"Art is Love is God" : Wallace Berman and the Transmission of Aleph, 1956-66
Author(s)Behle, Chelsea Ryanne
Wallace Berman and the Transmission of Aleph, 1956-66
Massachusetts Institute of Technology. Dept. of Architecture.
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In 1956 in Los Angeles, California, Wallace Berman, a Beat assemblage artist, poet and founder of Semina magazine, began to make a film. Over ten years, the film now known as Aleph became Berman's personal record, documenting family, friends, Verifax collage artwork and inspirations from popular culture. Paint and Letraset were applied across the film celluloid, creating a palimpsest of code and gesture. Aleph is also delineated with Hebrew letters, representing Berman's interest in the Jewish mystical Cabala. Translated as "tradition," "reception" or "transmission," the Cabala ascribes the word of God with hidden meaning, creating a channel from the divine to the human -- a transmission of secret codes. The core of this thesis frames Wallace Berman's film Aleph as both a transmission and an unfinished, unstable document. The form and content of Aleph enact the process of transmission and represent transmission itself. However, since the film is unfinished, abandoned and left with excess fragments, it possesses unstable meaning. This thesis will not substantiate a stable art object; rather, it will frame a process -- transmission -- through which multiple meanings are carried, and through which the unfinished, unstable film object operates as a catalyst towards one possible unity of message: "Art is Love is God."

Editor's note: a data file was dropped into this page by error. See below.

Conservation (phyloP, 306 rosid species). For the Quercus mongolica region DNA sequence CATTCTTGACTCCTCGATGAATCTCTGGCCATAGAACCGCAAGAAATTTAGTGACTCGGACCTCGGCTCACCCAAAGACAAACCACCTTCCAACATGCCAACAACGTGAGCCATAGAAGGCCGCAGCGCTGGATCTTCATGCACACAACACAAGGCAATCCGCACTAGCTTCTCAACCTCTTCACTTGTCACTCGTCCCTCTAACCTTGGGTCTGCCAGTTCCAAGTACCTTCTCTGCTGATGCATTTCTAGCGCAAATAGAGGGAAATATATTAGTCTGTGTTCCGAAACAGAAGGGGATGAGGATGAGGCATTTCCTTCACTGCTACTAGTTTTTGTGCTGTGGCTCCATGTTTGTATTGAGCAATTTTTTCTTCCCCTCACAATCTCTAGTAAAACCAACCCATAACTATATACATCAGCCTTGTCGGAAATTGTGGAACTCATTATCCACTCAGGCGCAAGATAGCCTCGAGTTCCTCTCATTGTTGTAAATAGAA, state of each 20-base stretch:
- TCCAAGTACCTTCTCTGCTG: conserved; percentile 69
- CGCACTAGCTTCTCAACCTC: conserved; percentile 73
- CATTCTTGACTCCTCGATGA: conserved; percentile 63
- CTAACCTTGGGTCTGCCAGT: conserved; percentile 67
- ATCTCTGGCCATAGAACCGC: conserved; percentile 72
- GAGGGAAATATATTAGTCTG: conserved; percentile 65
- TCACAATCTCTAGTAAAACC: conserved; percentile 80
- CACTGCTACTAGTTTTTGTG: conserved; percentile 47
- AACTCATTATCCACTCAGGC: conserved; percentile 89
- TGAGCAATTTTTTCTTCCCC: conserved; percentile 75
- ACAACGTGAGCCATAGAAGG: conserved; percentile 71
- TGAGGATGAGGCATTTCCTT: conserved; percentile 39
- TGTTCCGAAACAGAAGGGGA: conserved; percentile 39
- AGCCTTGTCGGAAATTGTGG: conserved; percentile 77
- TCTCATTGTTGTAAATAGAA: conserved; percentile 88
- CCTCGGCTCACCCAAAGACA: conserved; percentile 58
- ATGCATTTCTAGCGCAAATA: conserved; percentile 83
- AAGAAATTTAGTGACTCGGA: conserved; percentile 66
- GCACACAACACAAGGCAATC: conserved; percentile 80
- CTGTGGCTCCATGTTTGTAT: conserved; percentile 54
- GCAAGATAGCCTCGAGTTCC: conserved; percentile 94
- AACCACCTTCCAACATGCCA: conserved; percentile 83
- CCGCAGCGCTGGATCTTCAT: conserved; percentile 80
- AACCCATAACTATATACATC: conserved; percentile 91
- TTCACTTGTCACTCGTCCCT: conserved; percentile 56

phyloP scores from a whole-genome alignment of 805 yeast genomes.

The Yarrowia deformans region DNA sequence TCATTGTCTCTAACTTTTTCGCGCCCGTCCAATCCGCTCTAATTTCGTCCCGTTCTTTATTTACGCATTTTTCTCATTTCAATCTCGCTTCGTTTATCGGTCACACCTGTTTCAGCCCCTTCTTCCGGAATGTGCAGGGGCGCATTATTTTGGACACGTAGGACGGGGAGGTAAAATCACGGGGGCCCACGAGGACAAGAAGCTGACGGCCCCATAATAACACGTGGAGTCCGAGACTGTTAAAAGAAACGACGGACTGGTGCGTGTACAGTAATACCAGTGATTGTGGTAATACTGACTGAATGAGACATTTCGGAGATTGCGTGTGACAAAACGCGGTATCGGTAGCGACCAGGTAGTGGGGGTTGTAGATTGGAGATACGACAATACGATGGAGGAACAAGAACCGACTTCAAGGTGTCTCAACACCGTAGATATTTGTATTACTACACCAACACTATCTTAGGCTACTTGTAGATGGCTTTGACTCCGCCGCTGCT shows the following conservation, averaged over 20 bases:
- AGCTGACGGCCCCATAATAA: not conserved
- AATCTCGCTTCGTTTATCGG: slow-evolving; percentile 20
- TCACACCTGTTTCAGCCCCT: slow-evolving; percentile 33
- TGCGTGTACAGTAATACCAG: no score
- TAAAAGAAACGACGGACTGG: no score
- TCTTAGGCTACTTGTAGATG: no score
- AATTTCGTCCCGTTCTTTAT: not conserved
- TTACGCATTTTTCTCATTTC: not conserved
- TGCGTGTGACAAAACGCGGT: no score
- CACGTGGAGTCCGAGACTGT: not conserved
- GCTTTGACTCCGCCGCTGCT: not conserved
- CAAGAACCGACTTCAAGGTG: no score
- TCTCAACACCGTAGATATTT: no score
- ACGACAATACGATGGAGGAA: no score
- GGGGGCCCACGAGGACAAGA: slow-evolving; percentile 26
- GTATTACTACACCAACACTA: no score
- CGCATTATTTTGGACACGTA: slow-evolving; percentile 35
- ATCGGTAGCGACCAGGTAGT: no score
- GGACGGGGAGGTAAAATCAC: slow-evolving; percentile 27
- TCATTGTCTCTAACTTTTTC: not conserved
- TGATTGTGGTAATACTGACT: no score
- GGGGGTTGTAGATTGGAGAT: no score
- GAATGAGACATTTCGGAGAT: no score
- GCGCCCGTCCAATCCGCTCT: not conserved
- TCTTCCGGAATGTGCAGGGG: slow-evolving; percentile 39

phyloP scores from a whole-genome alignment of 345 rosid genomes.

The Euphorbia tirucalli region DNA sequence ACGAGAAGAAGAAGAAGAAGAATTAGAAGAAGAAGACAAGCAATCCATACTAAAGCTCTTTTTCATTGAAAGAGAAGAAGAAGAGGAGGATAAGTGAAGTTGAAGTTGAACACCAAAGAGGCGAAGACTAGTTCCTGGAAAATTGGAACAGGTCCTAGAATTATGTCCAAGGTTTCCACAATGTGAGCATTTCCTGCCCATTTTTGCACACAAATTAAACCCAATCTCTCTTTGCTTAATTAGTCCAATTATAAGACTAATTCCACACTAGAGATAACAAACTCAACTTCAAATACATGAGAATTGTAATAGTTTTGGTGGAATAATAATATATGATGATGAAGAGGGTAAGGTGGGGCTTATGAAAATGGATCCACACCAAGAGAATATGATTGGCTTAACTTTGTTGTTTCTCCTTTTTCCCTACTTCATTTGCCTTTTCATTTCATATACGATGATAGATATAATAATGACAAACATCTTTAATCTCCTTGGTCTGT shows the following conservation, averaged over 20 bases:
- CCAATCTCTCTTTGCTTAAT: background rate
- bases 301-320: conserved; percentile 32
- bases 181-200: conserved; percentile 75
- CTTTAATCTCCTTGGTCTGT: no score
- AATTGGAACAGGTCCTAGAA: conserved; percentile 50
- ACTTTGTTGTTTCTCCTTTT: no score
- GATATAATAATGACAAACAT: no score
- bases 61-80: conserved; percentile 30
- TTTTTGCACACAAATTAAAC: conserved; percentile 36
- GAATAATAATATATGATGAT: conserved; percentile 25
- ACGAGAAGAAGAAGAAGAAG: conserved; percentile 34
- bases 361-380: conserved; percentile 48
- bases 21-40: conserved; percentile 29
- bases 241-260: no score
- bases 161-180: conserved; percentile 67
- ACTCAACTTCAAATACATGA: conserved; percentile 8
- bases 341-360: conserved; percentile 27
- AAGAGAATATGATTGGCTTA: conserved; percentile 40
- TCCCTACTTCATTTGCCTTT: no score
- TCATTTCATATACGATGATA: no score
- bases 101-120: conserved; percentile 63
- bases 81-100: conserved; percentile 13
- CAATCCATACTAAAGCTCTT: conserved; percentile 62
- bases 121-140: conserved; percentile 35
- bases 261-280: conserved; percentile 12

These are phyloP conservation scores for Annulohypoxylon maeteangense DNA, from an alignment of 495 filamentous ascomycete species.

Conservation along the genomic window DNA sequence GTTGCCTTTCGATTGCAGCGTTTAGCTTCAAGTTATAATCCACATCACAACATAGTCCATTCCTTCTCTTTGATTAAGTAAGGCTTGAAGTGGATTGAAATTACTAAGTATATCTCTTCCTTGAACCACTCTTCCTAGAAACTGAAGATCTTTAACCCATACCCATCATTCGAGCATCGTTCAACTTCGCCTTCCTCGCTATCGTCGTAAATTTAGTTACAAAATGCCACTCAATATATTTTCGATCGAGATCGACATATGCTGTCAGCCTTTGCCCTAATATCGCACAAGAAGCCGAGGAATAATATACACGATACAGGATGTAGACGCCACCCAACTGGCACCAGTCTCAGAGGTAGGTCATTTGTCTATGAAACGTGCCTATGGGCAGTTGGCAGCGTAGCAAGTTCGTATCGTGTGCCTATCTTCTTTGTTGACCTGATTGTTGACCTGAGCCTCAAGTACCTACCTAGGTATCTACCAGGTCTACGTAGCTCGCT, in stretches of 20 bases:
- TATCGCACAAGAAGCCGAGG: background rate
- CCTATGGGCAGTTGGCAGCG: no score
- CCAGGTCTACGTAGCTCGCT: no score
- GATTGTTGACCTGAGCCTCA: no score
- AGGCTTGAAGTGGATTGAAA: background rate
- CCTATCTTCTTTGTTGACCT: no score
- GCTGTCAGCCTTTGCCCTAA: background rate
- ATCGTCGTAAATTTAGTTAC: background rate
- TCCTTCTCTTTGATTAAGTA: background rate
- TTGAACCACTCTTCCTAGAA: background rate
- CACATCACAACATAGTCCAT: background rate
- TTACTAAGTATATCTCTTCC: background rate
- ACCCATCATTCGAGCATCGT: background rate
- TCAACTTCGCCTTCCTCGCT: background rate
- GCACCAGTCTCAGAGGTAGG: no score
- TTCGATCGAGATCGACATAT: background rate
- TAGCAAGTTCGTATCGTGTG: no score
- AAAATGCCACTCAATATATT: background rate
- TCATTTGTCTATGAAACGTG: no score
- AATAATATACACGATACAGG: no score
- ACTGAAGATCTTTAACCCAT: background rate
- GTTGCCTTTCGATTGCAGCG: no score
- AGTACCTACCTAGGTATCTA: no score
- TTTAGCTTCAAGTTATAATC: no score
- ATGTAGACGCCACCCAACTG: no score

Thesis (S.M.)--Massachusetts Institute of Technology, Dept. of Architecture, 2012.This electronic version was submitted by the student author. The certified thesis is available in the Institute Archives and Special Collections.Cataloged from student-submitted PDF version of thesis.Includes bibliographical references (p. 134-144).
DepartmentMassachusetts Institute of Technology. Dept. of Architecture.
Massachusetts Institute of Technology